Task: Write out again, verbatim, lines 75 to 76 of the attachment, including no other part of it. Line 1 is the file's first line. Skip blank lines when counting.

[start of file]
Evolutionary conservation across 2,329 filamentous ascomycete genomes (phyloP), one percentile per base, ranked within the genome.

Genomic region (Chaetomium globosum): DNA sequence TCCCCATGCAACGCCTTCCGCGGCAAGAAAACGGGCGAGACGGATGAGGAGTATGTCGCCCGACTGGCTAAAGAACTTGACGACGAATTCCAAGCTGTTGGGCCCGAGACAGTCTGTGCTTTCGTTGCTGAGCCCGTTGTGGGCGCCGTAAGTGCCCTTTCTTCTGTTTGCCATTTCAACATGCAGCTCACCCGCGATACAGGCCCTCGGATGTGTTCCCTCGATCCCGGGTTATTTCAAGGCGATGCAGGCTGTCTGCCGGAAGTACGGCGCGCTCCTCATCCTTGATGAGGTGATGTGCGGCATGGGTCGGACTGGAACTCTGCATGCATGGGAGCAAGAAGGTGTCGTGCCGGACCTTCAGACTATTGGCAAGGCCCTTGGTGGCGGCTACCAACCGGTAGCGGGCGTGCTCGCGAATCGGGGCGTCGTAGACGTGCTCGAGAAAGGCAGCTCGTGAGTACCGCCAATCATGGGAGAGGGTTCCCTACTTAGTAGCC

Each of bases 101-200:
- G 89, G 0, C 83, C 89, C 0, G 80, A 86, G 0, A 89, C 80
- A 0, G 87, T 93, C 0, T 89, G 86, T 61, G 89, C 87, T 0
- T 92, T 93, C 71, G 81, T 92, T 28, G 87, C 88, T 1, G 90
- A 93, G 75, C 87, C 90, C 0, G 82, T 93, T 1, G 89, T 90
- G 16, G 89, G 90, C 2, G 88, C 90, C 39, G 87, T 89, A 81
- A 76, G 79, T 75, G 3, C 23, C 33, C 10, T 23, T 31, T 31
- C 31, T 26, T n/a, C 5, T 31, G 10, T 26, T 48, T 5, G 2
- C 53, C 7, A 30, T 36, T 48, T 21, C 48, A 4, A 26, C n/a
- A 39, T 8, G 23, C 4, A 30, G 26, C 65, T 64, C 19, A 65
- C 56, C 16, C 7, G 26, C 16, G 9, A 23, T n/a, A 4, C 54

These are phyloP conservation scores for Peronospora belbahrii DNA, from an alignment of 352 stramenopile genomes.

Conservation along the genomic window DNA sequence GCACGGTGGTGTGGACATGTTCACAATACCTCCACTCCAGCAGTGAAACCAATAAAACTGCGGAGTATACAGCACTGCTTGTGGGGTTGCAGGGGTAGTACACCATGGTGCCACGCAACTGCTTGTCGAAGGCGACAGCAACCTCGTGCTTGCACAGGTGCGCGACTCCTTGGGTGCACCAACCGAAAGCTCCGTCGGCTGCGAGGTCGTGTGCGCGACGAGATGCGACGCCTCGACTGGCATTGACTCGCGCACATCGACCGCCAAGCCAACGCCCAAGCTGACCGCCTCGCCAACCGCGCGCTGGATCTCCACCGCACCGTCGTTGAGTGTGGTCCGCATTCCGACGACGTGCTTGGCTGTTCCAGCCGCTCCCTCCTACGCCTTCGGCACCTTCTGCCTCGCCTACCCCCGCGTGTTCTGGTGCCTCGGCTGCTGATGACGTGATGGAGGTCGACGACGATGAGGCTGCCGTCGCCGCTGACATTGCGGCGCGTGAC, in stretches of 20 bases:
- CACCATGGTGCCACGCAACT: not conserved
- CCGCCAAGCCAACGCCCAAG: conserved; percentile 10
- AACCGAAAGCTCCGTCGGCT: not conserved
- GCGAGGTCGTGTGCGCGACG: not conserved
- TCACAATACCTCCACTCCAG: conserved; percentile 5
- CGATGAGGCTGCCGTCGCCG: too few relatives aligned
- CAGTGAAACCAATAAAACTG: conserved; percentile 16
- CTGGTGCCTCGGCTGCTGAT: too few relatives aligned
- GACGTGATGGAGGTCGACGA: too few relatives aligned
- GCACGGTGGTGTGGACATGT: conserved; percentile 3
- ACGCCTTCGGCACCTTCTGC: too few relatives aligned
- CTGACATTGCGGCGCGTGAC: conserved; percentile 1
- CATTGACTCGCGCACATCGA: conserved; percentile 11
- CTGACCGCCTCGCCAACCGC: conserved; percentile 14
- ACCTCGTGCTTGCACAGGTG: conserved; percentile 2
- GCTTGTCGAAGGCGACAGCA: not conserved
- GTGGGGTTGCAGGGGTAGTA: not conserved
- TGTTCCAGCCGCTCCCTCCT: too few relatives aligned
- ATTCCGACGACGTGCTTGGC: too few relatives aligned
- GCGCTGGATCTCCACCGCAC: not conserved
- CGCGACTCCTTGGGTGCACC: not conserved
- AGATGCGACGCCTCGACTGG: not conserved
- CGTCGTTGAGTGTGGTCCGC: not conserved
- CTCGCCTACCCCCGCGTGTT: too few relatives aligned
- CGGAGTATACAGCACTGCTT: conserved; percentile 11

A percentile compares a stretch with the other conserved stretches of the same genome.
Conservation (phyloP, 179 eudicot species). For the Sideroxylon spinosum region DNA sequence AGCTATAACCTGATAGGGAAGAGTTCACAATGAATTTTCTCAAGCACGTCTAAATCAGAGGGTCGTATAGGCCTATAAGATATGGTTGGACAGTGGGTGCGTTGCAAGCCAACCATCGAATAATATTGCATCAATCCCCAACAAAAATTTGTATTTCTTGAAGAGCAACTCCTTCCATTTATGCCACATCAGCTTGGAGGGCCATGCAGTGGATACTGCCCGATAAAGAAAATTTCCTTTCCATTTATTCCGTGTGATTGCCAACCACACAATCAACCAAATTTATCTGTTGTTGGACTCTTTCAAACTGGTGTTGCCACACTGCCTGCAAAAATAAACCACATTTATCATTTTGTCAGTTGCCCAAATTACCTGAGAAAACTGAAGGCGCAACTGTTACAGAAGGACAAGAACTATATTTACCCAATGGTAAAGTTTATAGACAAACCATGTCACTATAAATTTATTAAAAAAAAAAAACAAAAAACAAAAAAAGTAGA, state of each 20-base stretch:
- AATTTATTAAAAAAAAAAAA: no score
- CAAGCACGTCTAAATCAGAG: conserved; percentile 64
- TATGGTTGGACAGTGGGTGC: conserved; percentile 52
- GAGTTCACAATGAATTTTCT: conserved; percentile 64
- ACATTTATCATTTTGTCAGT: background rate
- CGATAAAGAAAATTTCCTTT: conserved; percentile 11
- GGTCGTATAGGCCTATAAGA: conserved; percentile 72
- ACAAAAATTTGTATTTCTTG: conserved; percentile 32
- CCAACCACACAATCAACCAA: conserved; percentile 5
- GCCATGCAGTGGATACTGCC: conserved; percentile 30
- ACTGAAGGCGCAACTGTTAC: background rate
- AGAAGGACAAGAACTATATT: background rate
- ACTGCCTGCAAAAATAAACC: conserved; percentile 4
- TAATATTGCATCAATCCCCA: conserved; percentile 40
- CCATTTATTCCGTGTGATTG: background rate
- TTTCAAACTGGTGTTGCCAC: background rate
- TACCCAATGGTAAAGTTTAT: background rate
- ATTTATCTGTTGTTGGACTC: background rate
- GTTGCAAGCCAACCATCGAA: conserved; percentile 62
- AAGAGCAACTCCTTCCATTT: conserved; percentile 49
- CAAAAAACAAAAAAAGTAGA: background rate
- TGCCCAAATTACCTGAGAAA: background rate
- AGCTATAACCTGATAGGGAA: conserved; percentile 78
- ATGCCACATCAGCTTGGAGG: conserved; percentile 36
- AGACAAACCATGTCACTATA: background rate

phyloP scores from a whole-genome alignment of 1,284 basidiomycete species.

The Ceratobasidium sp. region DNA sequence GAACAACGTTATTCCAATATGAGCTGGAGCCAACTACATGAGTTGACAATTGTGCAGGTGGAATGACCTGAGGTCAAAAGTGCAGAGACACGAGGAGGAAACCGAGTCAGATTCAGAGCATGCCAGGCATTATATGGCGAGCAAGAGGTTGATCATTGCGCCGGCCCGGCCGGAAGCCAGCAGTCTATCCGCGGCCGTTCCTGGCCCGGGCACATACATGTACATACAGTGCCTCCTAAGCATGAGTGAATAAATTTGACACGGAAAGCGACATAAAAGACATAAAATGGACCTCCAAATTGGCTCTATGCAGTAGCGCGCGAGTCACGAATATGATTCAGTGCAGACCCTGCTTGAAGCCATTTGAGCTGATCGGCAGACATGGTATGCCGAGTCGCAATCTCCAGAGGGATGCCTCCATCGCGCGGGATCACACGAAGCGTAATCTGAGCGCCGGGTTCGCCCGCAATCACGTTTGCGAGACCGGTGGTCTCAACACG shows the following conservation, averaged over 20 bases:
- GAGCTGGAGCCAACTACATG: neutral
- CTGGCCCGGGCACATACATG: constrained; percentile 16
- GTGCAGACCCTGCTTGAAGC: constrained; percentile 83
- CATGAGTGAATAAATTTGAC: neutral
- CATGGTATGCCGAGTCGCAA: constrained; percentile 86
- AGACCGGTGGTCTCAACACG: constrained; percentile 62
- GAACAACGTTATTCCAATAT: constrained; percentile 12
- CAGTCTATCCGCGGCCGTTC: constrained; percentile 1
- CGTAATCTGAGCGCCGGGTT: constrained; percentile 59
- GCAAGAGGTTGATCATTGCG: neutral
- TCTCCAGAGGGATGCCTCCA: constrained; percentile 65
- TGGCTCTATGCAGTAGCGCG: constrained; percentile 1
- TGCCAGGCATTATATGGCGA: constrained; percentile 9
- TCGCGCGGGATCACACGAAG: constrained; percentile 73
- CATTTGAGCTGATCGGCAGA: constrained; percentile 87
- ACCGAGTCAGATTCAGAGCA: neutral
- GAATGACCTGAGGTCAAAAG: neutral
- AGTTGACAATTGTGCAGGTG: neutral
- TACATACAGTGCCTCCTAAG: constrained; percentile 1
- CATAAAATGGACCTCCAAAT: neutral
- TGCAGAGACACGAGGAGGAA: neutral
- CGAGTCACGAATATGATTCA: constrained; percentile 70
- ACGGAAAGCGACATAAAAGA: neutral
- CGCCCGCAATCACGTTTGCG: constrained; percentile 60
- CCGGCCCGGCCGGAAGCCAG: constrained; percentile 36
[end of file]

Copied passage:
- AGACCGGTGGTCTCAACACG: constrained; percentile 62
- GAACAACGTTATTCCAATAT: constrained; percentile 12